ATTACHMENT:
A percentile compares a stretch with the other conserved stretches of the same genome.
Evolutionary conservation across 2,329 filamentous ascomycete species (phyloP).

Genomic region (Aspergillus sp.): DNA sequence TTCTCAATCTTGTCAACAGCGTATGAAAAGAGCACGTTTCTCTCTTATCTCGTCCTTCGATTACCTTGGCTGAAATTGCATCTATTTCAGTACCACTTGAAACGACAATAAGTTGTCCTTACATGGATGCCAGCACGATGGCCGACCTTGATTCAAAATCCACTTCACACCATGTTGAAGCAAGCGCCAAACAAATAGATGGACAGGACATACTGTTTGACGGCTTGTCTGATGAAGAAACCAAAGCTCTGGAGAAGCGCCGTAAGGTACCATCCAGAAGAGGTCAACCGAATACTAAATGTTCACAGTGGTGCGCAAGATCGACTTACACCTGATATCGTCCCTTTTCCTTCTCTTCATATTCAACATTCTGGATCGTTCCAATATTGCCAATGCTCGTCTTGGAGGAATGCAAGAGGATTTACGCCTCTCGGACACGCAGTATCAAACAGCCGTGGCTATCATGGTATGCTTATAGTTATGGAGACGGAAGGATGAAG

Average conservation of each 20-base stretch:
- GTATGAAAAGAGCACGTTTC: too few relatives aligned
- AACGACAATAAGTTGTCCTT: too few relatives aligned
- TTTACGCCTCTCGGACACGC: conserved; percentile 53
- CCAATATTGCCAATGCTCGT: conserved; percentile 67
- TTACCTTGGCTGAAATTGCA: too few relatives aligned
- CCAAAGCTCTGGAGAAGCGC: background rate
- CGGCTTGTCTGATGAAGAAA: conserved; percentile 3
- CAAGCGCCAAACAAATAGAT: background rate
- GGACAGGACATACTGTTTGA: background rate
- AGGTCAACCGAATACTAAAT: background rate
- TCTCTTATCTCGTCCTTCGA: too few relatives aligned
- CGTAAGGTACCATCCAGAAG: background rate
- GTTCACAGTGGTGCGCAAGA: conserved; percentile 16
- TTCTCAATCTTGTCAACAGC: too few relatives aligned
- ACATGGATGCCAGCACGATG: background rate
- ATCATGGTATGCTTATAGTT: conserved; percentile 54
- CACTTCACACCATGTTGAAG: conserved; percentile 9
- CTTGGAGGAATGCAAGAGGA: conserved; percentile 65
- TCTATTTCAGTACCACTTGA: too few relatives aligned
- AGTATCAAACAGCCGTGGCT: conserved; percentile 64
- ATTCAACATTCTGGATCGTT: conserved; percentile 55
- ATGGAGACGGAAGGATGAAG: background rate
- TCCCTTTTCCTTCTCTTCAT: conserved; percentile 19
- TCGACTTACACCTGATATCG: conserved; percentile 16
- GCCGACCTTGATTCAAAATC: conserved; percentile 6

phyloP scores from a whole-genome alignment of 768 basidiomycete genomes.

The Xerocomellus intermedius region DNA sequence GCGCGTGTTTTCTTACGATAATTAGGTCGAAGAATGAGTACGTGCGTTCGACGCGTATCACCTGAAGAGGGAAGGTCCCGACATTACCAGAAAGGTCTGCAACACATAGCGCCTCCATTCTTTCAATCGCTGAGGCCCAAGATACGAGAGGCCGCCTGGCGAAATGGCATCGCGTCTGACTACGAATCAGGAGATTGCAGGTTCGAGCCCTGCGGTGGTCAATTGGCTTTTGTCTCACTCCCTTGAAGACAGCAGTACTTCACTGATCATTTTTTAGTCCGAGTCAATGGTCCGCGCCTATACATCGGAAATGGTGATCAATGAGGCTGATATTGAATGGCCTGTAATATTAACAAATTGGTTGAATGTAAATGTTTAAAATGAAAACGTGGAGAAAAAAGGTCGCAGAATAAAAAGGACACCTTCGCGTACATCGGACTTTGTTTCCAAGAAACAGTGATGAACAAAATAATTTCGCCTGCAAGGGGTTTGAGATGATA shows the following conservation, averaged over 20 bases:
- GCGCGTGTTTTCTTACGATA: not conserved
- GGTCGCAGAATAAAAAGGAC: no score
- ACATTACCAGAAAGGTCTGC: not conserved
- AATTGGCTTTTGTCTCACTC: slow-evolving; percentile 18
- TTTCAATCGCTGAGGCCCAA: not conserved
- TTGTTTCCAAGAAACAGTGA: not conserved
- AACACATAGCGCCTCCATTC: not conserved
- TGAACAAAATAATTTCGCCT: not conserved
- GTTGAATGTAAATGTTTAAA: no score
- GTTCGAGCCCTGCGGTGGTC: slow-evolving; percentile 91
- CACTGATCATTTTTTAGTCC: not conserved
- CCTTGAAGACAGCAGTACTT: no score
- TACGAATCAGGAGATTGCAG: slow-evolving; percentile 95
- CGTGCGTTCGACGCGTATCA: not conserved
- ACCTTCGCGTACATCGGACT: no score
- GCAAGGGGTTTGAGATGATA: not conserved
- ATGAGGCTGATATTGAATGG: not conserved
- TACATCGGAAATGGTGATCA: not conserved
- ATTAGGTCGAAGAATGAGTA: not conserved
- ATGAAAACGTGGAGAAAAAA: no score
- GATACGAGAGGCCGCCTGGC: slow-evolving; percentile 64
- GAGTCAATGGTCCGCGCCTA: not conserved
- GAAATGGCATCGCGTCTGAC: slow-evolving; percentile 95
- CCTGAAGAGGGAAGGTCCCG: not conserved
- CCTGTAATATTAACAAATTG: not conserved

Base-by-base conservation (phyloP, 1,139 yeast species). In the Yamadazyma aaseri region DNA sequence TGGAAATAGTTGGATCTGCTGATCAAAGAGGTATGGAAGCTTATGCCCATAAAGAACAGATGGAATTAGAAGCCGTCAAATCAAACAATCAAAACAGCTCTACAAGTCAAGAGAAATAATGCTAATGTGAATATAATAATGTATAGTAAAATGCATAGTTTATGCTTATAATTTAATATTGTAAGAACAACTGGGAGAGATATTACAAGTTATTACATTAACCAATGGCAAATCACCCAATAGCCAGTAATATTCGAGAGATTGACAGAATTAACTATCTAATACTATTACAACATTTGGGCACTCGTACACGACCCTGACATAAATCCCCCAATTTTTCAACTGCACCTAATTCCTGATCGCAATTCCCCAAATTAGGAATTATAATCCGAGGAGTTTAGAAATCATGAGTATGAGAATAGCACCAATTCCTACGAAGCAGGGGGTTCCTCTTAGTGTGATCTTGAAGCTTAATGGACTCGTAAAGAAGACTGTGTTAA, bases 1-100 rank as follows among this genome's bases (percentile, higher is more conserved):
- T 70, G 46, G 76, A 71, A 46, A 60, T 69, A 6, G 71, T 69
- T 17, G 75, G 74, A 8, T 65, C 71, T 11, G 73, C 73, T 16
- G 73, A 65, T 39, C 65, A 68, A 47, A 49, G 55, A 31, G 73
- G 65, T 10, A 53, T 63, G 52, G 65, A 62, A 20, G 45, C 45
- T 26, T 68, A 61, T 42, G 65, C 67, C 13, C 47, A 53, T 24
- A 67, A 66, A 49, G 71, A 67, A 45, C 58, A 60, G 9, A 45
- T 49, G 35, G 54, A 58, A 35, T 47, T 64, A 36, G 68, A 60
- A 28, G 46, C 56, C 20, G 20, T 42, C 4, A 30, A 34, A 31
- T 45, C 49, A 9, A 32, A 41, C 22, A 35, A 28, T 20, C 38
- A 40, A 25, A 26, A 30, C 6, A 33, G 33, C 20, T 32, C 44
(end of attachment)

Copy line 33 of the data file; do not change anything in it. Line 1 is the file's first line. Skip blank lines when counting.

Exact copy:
- GGTCGCAGAATAAAAAGGAC: no score